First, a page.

A forum is not a conversation

This morning I stopped by this online forum about terrorism and democracy, organized by conference that David Weinberger and Joi Ito are attending.
In the forum, a set of people with diverse nationalities (US, Europe, Middle East, Asia), talk to each other at an abstract level about big topics like “terrorism” and “democracy”.
Individuals express their own philosophical background and favorite arguments in their own rhetorical language (socialist, anti-american, liberal, non-violent, pro-violent resistence, etc). There is some interesting comparision between tactics of violence and tacticts of non-violence. Yet, there is no moderation that I can see, and little social pressure to bring people talk to each other rather than past each other.
The people are not part of any organizational structure, and are not trying to create any action. There is no shared objective, so people can talk forever without reaching understanding, agreement or resolution.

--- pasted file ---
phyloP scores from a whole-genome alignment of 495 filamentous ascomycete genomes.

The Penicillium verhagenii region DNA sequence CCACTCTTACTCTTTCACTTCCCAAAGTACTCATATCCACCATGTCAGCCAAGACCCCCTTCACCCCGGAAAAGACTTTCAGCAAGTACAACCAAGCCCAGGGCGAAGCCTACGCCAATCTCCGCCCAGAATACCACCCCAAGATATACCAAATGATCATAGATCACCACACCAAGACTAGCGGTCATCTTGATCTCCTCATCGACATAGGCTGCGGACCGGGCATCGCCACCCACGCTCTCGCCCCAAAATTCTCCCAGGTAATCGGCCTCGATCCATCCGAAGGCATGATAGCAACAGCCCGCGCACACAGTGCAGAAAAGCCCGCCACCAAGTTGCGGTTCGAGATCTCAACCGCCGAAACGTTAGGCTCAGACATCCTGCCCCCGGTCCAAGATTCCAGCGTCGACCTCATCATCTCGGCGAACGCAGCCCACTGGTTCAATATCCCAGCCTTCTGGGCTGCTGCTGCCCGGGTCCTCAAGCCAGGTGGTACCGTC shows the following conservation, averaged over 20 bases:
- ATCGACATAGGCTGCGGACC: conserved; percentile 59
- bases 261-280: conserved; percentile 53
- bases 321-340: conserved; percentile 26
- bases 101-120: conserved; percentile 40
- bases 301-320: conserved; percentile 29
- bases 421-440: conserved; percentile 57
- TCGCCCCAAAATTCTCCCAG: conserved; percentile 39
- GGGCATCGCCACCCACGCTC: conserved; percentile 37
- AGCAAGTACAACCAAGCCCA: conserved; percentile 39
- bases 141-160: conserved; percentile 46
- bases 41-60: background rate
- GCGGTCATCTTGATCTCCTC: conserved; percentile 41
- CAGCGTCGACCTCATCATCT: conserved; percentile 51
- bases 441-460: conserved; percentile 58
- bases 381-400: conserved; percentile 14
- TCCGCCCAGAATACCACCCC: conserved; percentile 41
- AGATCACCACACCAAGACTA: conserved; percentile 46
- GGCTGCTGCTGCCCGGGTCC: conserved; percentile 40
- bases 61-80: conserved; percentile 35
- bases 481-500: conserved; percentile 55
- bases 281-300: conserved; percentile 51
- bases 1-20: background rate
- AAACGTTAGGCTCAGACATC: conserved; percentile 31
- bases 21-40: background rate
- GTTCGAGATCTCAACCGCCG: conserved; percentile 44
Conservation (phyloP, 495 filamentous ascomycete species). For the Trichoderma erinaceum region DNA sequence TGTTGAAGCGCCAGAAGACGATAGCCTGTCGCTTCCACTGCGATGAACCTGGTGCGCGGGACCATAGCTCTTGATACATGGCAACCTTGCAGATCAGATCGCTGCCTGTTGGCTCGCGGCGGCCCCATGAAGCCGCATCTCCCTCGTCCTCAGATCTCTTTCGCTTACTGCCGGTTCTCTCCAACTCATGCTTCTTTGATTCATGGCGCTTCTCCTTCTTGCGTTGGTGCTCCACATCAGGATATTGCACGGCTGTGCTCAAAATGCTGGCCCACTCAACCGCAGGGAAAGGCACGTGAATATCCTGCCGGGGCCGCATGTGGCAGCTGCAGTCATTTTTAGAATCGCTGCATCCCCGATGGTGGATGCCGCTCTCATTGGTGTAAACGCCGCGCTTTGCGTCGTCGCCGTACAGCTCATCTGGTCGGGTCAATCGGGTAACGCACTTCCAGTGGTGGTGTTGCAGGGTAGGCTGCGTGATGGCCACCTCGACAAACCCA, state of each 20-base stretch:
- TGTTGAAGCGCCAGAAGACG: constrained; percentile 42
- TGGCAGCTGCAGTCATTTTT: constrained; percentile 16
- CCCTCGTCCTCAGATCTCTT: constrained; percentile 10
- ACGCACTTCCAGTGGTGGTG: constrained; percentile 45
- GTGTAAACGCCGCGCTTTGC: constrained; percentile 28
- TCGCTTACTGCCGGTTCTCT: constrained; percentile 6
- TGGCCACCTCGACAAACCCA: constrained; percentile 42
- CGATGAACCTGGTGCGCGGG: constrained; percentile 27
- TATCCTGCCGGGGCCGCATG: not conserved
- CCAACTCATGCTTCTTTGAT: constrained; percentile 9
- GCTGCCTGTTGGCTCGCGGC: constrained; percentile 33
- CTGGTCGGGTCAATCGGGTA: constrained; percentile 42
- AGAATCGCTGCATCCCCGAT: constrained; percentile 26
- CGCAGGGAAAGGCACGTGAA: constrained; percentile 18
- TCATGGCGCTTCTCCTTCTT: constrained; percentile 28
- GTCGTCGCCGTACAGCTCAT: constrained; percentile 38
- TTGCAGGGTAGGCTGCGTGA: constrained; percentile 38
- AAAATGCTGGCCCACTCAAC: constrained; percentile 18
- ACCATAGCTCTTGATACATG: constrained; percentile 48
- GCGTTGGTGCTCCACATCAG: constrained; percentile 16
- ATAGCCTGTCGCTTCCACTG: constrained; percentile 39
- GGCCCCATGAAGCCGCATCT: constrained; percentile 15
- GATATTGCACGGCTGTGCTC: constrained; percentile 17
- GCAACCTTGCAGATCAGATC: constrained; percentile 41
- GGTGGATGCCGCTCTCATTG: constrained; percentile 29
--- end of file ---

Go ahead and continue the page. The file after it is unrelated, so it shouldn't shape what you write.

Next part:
It is exciting that the forum attracted such a geographically and philosophically diverse group. But without facilitation and the creation of shared purpose, this exercise in sustained mutual incomprehensive is quite frustrating.
Just like a room and a table don’t create a meeting, a discussion forum does not create deliberative democracy. There may be methods that work to make this type of conversation productive. They weren’t used in that forum.

One thought on “A forum is not a conversation”

  1. From my experience, having a facilitator on an email list helps a lot. That person (or role filled by several people) does a weekly summary. This does a great deal in helping drive the conversation to some conclusion (agreement, resolution, understanding).

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